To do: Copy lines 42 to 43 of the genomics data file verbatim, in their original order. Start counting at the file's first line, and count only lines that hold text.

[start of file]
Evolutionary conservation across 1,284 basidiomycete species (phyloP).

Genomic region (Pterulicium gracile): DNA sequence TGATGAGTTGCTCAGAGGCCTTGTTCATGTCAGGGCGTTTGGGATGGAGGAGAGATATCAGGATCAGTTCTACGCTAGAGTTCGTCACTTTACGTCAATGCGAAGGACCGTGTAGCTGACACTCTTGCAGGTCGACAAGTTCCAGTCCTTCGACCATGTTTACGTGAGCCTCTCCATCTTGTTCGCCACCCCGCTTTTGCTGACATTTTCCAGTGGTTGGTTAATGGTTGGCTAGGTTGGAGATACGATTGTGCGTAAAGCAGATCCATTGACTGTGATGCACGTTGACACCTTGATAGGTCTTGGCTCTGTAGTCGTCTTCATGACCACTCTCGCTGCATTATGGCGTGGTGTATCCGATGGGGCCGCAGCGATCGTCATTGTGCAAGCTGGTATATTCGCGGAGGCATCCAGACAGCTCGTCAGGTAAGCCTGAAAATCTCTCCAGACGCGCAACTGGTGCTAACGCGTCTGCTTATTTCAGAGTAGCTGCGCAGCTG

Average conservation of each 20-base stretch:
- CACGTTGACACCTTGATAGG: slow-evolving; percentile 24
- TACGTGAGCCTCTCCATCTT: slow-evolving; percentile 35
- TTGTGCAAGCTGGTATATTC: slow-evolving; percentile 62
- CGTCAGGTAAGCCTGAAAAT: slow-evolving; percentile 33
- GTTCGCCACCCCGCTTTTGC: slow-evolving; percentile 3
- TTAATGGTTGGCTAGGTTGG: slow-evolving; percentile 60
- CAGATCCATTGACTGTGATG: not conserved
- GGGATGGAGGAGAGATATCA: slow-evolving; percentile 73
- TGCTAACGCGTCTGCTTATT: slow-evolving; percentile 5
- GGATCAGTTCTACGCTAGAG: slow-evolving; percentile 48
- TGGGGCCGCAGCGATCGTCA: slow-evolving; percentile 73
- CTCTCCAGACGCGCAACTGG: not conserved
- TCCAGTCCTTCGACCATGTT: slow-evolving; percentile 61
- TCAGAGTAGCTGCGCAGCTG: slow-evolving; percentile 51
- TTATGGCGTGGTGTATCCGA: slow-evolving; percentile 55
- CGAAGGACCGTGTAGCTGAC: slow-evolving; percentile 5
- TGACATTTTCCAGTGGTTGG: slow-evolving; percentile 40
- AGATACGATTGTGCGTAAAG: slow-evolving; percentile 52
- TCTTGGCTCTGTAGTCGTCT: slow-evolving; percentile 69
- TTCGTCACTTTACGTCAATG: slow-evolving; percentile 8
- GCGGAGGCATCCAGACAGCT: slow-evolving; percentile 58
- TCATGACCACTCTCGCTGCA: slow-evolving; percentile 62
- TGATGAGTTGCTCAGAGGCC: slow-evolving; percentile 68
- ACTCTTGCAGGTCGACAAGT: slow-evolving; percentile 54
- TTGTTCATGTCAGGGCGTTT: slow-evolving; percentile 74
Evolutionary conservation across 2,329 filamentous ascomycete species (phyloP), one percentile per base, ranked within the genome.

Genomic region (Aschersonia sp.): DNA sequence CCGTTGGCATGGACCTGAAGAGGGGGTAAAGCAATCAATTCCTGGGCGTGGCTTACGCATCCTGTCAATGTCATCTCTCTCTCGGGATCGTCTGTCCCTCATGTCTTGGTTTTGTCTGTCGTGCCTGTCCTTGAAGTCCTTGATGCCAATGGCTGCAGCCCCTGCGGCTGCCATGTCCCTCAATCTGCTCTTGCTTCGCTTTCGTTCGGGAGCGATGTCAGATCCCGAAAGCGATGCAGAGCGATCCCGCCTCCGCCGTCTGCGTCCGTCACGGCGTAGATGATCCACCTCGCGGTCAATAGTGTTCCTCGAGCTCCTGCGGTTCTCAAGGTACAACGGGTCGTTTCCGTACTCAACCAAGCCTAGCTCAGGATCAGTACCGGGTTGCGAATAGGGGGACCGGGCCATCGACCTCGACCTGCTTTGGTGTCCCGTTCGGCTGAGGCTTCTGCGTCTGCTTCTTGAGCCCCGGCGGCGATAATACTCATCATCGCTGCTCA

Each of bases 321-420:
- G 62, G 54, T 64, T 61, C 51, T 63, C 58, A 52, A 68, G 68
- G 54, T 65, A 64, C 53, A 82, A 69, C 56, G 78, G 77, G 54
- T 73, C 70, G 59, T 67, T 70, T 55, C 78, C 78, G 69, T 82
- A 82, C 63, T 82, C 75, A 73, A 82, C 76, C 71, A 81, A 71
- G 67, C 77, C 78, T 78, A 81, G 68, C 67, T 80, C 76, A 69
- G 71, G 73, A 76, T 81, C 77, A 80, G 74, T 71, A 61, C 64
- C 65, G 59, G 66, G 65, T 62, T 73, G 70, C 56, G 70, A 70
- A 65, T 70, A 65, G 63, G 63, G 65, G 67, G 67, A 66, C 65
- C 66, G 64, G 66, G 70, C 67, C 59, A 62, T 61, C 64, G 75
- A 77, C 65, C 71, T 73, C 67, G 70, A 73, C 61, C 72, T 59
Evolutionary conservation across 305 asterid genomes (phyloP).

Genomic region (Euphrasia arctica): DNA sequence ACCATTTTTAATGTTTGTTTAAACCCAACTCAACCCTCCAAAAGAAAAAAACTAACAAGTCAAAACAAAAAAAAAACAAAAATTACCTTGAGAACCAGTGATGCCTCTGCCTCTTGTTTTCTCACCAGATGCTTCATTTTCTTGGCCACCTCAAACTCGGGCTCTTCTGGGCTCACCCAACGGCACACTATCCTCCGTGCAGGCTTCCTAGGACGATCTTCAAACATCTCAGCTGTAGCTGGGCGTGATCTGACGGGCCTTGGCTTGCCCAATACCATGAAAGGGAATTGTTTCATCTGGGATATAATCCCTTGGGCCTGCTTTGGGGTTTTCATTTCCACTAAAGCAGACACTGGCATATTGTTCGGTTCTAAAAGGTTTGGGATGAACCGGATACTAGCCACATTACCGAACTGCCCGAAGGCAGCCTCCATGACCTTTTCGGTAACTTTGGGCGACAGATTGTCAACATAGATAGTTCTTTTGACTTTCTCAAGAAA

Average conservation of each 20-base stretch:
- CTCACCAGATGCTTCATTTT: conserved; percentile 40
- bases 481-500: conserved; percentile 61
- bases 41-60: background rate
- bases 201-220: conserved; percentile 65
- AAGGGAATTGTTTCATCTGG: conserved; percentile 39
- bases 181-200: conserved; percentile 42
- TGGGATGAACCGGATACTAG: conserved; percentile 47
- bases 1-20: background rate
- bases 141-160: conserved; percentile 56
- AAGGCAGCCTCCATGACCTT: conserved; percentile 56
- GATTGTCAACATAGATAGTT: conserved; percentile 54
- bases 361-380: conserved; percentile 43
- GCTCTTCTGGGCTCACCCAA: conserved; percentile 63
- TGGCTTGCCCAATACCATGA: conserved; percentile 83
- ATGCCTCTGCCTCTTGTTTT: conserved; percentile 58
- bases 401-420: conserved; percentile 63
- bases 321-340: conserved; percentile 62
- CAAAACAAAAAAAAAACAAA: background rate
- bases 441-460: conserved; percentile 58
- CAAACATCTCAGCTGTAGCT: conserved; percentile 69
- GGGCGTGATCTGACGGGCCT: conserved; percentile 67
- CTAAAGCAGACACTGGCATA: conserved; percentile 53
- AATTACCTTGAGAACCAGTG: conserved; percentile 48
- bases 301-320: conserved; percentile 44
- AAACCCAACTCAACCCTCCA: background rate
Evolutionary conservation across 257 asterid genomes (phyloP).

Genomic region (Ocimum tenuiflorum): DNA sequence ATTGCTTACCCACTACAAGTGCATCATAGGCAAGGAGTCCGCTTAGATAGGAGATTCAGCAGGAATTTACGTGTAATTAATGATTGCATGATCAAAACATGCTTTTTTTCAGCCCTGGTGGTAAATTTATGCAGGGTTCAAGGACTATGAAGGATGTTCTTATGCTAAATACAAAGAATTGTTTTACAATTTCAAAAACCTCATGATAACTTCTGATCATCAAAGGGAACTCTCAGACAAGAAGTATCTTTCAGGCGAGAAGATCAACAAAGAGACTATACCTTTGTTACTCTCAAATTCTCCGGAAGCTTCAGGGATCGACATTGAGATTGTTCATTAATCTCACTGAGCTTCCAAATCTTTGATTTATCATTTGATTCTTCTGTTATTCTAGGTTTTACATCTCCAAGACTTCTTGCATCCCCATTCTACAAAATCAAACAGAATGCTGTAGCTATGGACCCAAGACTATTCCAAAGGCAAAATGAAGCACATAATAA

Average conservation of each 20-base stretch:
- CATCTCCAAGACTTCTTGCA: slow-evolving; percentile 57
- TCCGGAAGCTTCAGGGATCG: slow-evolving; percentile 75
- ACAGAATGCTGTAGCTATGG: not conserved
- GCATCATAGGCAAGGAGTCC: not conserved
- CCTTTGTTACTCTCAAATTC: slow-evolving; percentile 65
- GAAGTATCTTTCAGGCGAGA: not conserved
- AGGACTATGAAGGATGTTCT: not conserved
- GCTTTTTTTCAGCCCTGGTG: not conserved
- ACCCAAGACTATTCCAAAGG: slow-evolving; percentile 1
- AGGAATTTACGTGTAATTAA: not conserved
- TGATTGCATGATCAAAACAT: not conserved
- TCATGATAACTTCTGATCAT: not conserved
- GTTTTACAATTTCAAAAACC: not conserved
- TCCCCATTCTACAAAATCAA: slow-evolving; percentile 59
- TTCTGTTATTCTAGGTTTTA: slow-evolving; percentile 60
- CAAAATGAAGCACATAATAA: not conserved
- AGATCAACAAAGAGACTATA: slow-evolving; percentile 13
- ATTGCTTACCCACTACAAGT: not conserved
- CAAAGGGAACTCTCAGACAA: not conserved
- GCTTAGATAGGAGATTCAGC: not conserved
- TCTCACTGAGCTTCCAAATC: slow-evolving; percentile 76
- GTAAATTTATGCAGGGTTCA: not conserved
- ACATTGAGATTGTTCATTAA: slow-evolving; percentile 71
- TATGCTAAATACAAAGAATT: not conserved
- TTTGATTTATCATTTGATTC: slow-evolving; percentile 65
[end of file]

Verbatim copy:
Evolutionary conservation across 305 asterid genomes (phyloP).

Genomic region (Euphrasia arctica): DNA sequence ACCATTTTTAATGTTTGTTTAAACCCAACTCAACCCTCCAAAAGAAAAAAACTAACAAGTCAAAACAAAAAAAAAACAAAAATTACCTTGAGAACCAGTGATGCCTCTGCCTCTTGTTTTCTCACCAGATGCTTCATTTTCTTGGCCACCTCAAACTCGGGCTCTTCTGGGCTCACCCAACGGCACACTATCCTCCGTGCAGGCTTCCTAGGACGATCTTCAAACATCTCAGCTGTAGCTGGGCGTGATCTGACGGGCCTTGGCTTGCCCAATACCATGAAAGGGAATTGTTTCATCTGGGATATAATCCCTTGGGCCTGCTTTGGGGTTTTCATTTCCACTAAAGCAGACACTGGCATATTGTTCGGTTCTAAAAGGTTTGGGATGAACCGGATACTAGCCACATTACCGAACTGCCCGAAGGCAGCCTCCATGACCTTTTCGGTAACTTTGGGCGACAGATTGTCAACATAGATAGTTCTTTTGACTTTCTCAAGAAA